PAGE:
The Chicago Teachers Union called on Rauner to come up with a lasting, long-term solution. CTU Political and Legislative Director Stacy Davis Gates said the union has supported the TIF idea because of inaction in Springfield.

“The governor could right now figure out how to grab a revenue stream and fully fund a more equitable funding school funding for all schools in Illinois, which is kind of his job,” Davis Gates said.

The governor’s office also recommended that the city revise its TIF policy so that growth in property taxes for schools would no longer be frozen in TIF districts.

Mahoney’s second idea is to break off the pension piece of a “grand bargain” budget package that recently fell apart in the Illinois Senate. He suggested amending the bill to include the city’s request to pick up the normal costs of teacher pensions and try to get it passed immediately as part of a larger stand-alone pension reform.

That move would release $215 million to CPS, closing the current budget gap and taking off the table the prospect of ending the school year.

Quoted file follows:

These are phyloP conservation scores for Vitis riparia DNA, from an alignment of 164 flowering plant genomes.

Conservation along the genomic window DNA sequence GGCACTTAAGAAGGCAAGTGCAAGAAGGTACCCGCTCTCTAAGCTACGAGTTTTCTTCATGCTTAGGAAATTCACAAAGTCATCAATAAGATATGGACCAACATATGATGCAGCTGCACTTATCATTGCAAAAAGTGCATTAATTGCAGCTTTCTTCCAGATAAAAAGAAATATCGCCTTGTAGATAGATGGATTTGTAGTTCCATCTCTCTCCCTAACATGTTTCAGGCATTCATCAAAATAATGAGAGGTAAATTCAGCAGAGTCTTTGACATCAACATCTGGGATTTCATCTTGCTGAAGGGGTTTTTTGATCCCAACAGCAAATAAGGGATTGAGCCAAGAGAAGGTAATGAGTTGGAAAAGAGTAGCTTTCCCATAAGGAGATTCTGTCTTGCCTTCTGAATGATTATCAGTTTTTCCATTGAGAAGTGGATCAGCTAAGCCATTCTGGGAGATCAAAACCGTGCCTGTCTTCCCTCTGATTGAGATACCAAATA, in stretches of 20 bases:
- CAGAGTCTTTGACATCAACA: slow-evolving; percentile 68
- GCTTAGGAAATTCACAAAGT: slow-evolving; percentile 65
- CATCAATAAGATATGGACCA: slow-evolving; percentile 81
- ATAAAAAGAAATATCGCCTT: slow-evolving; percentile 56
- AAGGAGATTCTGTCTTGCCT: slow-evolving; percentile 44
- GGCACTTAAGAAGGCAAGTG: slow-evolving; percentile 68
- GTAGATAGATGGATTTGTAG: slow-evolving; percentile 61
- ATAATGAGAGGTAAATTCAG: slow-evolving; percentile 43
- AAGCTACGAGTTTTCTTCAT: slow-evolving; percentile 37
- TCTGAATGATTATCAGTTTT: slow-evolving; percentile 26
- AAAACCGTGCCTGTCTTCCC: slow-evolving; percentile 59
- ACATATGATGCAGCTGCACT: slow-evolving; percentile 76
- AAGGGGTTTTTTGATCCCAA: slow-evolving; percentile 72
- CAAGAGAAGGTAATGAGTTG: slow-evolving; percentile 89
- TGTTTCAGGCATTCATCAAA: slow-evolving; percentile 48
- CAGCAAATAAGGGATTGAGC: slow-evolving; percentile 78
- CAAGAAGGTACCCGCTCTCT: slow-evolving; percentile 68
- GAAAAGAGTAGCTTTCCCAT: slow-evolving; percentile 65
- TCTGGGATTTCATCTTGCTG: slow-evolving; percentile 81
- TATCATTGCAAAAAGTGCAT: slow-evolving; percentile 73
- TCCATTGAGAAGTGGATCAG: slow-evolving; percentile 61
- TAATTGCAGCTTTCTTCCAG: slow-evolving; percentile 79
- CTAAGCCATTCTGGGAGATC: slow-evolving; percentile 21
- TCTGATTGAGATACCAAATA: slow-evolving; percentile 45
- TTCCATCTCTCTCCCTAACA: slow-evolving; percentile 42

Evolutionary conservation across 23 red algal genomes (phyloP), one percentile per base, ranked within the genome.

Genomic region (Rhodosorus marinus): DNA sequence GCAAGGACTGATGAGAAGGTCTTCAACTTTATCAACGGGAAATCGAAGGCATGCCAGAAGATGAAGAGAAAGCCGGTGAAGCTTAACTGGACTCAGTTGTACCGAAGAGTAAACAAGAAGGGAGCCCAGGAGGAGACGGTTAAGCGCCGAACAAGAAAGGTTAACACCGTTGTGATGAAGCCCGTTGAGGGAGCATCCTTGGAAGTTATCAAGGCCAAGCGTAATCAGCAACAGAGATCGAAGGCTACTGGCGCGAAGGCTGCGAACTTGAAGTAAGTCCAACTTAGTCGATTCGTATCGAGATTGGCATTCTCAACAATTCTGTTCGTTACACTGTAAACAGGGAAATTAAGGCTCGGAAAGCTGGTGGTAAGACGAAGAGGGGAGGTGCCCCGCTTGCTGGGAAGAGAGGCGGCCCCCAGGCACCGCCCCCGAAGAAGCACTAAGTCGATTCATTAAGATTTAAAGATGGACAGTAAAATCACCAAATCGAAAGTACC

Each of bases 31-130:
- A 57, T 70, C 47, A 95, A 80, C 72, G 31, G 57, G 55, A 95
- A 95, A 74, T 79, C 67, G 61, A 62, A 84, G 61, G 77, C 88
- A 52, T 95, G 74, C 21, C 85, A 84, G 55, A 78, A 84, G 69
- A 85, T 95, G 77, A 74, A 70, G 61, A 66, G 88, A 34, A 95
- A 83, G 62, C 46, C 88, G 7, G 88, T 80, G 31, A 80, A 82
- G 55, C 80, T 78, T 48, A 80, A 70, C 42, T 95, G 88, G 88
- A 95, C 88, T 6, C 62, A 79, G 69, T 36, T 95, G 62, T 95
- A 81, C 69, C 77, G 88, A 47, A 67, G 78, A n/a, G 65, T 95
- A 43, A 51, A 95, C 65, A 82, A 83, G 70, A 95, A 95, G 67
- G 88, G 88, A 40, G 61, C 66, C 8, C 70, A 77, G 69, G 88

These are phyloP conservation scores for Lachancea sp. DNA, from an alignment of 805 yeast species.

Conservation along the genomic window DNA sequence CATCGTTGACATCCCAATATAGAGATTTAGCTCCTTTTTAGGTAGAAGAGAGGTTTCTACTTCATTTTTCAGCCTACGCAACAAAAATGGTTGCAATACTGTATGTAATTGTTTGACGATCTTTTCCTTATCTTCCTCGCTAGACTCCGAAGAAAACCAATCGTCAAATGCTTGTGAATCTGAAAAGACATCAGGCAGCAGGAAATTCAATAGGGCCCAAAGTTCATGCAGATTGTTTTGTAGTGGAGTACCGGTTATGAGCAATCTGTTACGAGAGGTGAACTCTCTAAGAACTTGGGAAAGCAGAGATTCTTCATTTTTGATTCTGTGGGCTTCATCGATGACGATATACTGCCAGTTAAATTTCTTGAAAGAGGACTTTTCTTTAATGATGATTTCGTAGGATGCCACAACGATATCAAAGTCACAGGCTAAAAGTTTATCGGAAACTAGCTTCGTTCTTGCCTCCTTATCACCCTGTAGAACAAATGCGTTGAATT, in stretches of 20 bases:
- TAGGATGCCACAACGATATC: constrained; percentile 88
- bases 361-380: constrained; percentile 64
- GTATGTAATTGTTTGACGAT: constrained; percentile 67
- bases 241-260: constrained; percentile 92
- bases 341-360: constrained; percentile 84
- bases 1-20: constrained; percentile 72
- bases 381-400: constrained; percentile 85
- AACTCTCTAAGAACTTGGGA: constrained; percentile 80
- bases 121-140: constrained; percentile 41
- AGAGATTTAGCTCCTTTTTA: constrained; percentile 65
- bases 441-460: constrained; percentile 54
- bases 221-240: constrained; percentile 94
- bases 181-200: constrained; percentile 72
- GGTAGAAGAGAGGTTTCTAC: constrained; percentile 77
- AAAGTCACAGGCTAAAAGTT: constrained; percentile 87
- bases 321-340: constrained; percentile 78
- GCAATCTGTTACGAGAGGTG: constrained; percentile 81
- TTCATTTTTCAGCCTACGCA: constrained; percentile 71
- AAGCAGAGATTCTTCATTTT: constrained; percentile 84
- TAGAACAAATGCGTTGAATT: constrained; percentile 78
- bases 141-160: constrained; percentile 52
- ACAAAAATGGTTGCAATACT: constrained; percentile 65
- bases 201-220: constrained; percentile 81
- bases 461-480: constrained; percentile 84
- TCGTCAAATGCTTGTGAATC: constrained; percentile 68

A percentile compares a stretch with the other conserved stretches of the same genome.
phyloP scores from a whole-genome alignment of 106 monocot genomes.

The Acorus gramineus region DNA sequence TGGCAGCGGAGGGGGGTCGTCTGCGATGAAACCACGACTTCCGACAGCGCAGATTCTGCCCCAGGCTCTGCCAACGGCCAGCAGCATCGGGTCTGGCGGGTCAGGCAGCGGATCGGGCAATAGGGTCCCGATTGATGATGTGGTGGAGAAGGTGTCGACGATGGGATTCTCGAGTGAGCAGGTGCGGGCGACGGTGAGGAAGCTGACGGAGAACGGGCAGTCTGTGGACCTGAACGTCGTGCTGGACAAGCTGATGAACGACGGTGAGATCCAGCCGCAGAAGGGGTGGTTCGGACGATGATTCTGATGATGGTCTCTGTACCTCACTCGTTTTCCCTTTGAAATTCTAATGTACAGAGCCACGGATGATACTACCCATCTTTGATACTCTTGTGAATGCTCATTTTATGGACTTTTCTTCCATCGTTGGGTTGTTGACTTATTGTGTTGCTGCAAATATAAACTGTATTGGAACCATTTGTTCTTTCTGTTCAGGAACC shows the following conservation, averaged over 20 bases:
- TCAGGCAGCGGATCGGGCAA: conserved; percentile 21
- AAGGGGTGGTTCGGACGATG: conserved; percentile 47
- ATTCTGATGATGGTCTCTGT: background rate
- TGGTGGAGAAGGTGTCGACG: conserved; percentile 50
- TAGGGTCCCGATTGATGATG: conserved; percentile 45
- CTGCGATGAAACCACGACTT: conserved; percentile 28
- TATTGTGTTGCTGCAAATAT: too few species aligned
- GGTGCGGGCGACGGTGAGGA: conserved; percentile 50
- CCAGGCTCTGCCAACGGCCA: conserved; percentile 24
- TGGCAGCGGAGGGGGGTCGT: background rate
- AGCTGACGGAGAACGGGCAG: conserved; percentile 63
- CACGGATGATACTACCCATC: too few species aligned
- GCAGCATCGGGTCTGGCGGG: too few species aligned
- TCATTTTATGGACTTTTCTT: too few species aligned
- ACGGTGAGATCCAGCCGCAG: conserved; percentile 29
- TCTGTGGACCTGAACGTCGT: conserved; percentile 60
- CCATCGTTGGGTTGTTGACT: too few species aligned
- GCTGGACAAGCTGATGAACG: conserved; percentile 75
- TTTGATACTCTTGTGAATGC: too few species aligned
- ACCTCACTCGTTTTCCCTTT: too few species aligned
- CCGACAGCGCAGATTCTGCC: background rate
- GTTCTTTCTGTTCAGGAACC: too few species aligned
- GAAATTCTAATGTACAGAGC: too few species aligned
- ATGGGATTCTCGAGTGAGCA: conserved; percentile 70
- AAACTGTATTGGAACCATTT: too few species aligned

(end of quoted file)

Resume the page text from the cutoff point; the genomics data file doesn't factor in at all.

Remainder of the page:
A spokesman for Senate President John Cullerton, the architect of the pension bill that Rauner’s office proposes could be a stand-alone bill, said this back-and-forth by Rauner is why the Senate opted to work independently on a budget and pension solution.

“We’ve split this out twice and Governor Rauner vetoed it both times, saying it had to be tied to be part of a comprehensive solution,” spokesman John Patterson said in an emailed statement. “Now we tie it to a comprehensive plan and he kills the deal and says it should stand alone. I think you can see why the Senate decided to try to negotiate its own solution and not negotiate with the governor.”

The move with the pension bill, if successful, could play into the legal proceedings on a lawsuit filed last month by Chicago Public Schools. CPS accused Rauner and the state of discriminating against Chicago’s minority students in the way schools are funded, especially around teacher pension funding. CPS is the only school district in Illinois that must pick up nearly the entire cost for its teachers’ pensions.